Various courts have held that "section 363(m) 'limits appellate jurisdiction over an unstayed sale order issued by a bankruptcy court to the narrow issue of whether the property was sold to a good faith purchaser.'" In re Cooper, 592 B.R. 469, 478 (S.D.N.Y. 2018) (quoting In re Motors Liquidation Co., 428 B.R. 43, 53 (S.D.N.Y. 2010)); see also James Lockhart, Construction and Application of 11 U .S.C. § 363(m), Protecting Good Faith Purchaser or Lessee Under Bankruptcy Code—Status as "Good Faith" Purchaser or Lessee, 51 A.L.R. Fed. 2d 471 Art. 2 § 4 (2010) (citing cases from the First, Second, Third, Fourth, Fifth, Sixth, Seventh, Eighth, Ninth, and Tenth Circuits that held that an appeal is not moot under § 363(m) "insofar as the appeal seeks to challenge the good faith status of the purchaser or lessee").
The Eleventh Circuit has remained mostly quiet on the issue of whether an appellant who fails to obtain a stay pending appeal, pursuant to section 363(m), may later challenge the bona fide status of the purchaser. The clearest indication on the matter from the Eleventh Circuit comes from MacNeal v. Equinamics, Corp., 308 F. App'x 311, 316 (11th Cir. 2009), where the Circuit Court appears to have held that because the bankruptcy court did not grant the appellant a stay, the circuit court would not address the issue of whether the purchaser acted in good faith:
"[The appellant] did not obtain a stay of the sale of his claims, and his arguments that [the purchaser] is not a bona fide purchaser and that the claims are not part of the bankruptcy estate challenge the validity of the sale. Because section 363(m) prevents an appellate court from granting effective relief if a sale is not stayed, the failure to obtain a stay rendered [the appellant's] appeal moot."Id. (internal citation omitted).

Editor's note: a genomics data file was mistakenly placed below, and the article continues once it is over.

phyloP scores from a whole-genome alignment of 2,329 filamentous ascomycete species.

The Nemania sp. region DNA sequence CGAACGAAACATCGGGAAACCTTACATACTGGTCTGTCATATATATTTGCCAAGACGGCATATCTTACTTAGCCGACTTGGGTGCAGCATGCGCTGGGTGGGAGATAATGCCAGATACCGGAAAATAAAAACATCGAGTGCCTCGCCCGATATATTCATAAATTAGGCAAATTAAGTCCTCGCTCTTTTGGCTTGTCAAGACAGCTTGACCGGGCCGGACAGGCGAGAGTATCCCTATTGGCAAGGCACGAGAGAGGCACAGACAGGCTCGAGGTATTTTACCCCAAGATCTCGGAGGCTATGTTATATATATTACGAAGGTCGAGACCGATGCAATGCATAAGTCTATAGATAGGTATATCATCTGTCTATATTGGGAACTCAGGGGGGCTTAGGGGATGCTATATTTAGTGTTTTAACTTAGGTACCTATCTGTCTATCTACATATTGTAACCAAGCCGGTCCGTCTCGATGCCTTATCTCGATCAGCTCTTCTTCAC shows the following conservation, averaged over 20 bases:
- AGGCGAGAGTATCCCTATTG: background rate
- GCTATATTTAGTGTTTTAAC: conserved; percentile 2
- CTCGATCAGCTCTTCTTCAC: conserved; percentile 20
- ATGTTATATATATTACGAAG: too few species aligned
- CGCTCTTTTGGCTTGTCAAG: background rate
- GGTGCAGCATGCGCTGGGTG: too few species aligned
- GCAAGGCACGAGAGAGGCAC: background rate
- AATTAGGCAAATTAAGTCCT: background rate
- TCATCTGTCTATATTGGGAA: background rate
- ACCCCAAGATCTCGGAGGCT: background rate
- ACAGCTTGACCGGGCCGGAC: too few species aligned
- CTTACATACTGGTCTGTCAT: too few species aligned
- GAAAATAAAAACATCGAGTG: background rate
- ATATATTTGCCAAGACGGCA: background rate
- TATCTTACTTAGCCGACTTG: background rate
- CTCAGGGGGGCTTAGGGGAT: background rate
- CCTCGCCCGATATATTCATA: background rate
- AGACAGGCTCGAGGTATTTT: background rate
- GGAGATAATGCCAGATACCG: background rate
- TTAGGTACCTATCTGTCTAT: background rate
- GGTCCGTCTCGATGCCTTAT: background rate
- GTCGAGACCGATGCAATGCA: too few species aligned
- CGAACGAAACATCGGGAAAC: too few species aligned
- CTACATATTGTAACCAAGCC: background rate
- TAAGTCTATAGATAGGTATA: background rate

But even assuming, arguendo, that the court may entertain a bona fide purchaser argument in the absence of a stay, courts widely recognize that "a challenge to the purchaser's good-faith status . . . may not be raised for the first time on appeal to the district court.'" In re Ondova Ltd. Co., 620 F. App'x 290, 292 (5th Cir. 2015) (quotations omitted.) See Worldwide Web Sys., Inc. v. Feltman, 328 F.3d 1291, 1299 (11th Cir. 2003) ("[B]ecause [appellant] did not raise this issue in his . . . motion to the bankruptcy court, sitting as a trial court, he waived it and we will not address it on appeal"); Ginther v. Ginther Trs., 238 F.3d 686, 689 (5th Cir. 2001) (affirming the district court's dismissal of an appellant's claim as moot under § 363(m) because the appellants neither obtained a stay nor raised the good-faith purchaser issue at the bankruptcy court. "It is well established that we do not consider arguments or claims not presented to the bankruptcy court.")
Here, the Waid Claimants appear to have raised this argument for the first time in their reply brief to their motion to stay pending appeal before the Bankruptcy Court. (Br. Doc. 1399.) The Waid Claimants failed to raise this argument before the Order Approving Sale or before the sale was consummated. The argument first appears in a reply brief filed in the Bankruptcy Court more than a week after the Waid Claimants filed their notice of appeal in this court. (Id.) As such, they waived their argument regarding whether Murray is a good faith purchaser.
The Bankruptcy Court expressly determined in its Order Approving Sale that Murray was a good faith purchaser. (Doc. 1-2 at 7-8, 27.) Thus, Murray "is entitled to all of the protections afforded by the Bankruptcy Code section 363(m)." (Id. at 27.) Because the Waid Claimants waived the argument regarding Murray's bona fide purchaser status, the court will accept the Bankruptcy Court's determination that Murray was a good faith purchaser.
Because the Waid Claimants failed to obtain a stay pending appeal regarding the sale of Mission Coal's assets to Murray, the court finds that the appeal is moot and will GRANT Mission Coal's motion to dismiss. (Doc. 27.) The court will DISSMISS the Waid Claimants' appeal (Doc. 1) with prejudice and will enter a separate order consistent with this memorandum opinion.
DONE and ORDERED this 12th day of February, 2020.
KARON OWEN BOWDRE
UNITED STATES DISTRICT JUDGE